The University of Virginia and the University of North Carolina meet for the 126th time this Saturday, September 18, with UVA looking to build on its four-game winning streak in the series and a two-game winning streak in Chapel Hill. Ahead of the undefeated Hoos’ (2-0) first ACC matchup of 2021, head coach Bronco Mendenhall addressed the media during his latest weekly Monday press conference.
Monday Press Conference Notables: Personnel
No changes to the depth chart on offense, defense, or special teams. Click Here to read the latest depth chart.
As for injuries, Mendenhall mentioned in his Illinois postgame press conference that Brennan Armstrong was dealing with an injury. The redshirt junior signal caller was seen on a bicycle in between drives, so clearly he wanted to stay loose.
Updating Armstrong’s status, Mendenhall said: “Anytime your quarterback has anything, I’m concerned. I haven’t heard, which is always good news, otherwise I would have got texts and emails and alerts and reminders. I haven’t had any of that, so I’m taking that as a good sign.”
Projected left defensive end starter Adeeb Atariwa did not suit up against Illinois. Atariwa was banged up during preseason camp but was able to go in the season opener against William & Mary. One of his listed backups, redshirt sophomore Ben Smiley III, was able to play against Illinois after missing the William & Mary game.
Coach Mendenhall is “hopeful” Atariwa will be available against UNC. At the time of the press conference, he had not received the latest medical report on the senior.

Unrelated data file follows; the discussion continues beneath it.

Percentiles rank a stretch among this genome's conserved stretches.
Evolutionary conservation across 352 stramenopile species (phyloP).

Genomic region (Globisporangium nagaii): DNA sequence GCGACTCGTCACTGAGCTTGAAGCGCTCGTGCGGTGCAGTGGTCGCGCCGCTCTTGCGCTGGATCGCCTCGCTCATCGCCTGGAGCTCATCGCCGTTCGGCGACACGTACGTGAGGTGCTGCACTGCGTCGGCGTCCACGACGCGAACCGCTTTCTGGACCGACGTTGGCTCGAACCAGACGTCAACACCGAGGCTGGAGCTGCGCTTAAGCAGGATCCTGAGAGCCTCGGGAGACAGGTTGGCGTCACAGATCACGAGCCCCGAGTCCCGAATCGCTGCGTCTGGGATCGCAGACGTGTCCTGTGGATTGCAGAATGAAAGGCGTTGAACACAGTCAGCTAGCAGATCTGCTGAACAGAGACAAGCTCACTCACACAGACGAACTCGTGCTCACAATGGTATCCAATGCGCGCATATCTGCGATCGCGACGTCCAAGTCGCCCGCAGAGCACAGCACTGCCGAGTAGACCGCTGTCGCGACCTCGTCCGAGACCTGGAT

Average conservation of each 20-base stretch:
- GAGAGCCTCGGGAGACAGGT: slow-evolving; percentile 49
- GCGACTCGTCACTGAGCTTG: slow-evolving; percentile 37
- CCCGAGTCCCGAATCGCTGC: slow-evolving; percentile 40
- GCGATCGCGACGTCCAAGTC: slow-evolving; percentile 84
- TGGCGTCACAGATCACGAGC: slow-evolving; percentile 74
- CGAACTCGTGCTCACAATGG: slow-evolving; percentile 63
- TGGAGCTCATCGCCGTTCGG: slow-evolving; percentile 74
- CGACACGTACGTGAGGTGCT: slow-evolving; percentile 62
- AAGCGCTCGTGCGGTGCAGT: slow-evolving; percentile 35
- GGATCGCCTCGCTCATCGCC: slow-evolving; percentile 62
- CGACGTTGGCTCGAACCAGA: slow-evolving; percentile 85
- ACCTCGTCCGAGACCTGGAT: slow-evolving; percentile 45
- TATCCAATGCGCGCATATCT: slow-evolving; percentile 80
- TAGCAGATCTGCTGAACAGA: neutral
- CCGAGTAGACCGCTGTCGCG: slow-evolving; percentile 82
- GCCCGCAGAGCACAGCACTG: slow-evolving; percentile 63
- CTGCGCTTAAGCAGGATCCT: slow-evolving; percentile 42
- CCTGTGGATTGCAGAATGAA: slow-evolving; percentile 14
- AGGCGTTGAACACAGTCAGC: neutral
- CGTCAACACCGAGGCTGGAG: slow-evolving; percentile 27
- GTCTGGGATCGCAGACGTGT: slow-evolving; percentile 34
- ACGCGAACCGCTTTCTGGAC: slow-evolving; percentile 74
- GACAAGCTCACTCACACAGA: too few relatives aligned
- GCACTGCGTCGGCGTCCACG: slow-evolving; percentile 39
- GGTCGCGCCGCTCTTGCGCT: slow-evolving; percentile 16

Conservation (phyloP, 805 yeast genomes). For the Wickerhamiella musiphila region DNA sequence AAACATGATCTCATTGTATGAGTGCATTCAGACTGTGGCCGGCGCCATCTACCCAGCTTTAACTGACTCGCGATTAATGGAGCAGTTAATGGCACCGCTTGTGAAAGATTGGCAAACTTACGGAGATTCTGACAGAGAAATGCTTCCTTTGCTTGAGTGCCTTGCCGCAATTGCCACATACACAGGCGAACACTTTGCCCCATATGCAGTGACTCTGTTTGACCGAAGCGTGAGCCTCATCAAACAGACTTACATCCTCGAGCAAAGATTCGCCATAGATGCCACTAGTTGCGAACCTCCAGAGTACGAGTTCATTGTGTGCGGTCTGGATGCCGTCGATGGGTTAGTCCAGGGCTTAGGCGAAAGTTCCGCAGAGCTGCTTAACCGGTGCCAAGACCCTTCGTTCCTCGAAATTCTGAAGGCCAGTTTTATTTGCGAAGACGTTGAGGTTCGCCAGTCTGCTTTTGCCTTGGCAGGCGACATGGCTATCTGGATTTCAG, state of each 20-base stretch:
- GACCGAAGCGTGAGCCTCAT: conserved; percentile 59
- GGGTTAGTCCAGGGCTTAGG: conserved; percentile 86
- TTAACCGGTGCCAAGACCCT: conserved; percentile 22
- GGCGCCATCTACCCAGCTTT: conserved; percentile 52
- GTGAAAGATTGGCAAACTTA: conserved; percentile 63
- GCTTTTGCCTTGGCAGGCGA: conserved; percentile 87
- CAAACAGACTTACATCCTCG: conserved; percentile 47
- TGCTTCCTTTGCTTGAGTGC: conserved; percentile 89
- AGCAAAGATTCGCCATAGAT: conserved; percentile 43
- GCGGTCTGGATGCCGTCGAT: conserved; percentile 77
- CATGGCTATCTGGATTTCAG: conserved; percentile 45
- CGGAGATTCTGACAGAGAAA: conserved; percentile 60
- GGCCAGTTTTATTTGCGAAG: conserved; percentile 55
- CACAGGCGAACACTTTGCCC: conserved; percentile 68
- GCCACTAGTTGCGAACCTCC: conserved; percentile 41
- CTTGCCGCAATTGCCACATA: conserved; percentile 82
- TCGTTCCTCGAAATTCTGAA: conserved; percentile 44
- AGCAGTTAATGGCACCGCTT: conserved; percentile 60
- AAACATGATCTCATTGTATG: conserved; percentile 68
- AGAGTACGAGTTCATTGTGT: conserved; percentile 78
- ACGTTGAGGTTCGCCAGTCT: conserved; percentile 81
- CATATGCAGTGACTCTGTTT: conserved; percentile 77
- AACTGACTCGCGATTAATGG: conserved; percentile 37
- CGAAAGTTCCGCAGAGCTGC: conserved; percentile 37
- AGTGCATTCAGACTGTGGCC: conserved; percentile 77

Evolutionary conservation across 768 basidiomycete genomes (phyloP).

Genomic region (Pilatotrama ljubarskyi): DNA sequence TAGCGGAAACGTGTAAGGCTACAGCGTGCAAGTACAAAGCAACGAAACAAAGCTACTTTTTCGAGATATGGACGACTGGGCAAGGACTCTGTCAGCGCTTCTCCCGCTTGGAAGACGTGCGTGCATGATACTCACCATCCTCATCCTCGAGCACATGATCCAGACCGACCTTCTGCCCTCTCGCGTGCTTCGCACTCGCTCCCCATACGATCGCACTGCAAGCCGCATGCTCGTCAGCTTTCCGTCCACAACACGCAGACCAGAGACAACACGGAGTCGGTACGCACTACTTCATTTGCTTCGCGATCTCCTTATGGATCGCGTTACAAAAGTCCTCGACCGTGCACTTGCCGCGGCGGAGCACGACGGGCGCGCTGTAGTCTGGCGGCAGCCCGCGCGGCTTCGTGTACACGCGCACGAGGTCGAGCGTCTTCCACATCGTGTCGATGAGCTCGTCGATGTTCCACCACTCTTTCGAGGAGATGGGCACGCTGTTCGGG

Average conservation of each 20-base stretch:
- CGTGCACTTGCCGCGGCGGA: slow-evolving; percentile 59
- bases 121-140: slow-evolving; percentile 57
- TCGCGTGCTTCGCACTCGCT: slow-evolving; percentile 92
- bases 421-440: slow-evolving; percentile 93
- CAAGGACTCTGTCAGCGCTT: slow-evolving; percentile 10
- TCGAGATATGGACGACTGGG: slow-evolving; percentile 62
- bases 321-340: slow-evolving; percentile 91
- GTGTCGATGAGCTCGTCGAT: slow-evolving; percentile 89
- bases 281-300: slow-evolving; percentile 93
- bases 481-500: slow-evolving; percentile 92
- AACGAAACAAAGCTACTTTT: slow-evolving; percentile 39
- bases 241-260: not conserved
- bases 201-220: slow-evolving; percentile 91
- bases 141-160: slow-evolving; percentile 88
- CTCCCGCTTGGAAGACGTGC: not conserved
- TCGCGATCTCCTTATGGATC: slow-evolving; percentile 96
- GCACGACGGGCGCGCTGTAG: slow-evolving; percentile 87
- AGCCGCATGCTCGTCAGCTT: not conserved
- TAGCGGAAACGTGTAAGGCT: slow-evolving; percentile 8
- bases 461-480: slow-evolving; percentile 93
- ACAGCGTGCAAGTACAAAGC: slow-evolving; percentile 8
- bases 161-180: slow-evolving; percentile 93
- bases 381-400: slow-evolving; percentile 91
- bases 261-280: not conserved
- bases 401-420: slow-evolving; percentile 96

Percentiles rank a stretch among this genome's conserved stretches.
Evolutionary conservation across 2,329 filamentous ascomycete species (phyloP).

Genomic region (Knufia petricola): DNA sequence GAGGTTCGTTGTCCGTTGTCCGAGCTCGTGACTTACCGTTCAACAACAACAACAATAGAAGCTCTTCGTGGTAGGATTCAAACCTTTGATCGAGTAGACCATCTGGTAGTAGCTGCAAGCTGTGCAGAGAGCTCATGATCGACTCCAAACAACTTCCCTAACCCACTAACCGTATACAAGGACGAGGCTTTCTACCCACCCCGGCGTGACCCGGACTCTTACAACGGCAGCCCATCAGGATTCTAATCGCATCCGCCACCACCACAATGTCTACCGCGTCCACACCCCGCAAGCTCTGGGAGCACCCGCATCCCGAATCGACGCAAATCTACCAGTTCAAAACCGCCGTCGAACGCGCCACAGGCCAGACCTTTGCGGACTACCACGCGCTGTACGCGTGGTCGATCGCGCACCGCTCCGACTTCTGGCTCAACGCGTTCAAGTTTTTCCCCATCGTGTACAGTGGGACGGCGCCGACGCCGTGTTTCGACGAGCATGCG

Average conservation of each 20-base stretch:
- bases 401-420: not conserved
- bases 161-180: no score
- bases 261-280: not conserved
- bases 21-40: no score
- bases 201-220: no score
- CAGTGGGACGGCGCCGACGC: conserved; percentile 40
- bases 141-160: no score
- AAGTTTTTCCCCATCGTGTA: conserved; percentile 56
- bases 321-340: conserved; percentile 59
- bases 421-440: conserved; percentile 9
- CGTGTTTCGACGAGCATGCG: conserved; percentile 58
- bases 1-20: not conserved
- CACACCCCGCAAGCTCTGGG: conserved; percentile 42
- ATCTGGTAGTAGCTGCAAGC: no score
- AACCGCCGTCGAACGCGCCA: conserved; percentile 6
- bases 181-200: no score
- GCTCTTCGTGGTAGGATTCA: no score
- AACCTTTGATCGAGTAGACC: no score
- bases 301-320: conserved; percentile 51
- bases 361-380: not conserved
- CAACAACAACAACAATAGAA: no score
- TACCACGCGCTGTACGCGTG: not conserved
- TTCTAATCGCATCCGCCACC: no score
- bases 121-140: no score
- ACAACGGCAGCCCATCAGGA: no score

Sophomore Nusi Malani, who started on the defensive line alongside Mandy Alonso and Jahmeer Carter against Illinois, has “strong upside” according to Mendenhall. However, the promising junior is playing catch-up in terms of strength as well as technique after undergoing surgery last offseason.
Lavel Davis Jr.
Switching back to the offensive side of the ball, how about an update on Lavel Davis Jr.? Mendenhall says the star 6’7” sophomore wide receiver remains ahead of schedule in his recovery from a torn ACL and subsequent surgery. If Davis Jr. returns to play this season, it would be a late season return. Davis Jr. would say he could be back sooner, but that wouldn’t be accurate according to Mendenhall.
That’s all as far as injury news. Mendenhall was asked about specifically about certain other players, though, including …
– Significant buzz surrounded wide receiver Dontayvion Wicks and tight end Jelani Woods heading into this season. Wicks, who has seven catches for 163 yards and two touchdowns (both against Illinois last week) through two games, has not lived up to expectations but is “living up to” the expectations according to Mendenhall, who cited the 6’1”, 205-pound sophomore’s “dynamic” ability and wondered aloud what the Louisiana native and Lavel Davis Jr. would look like on the field at the same time.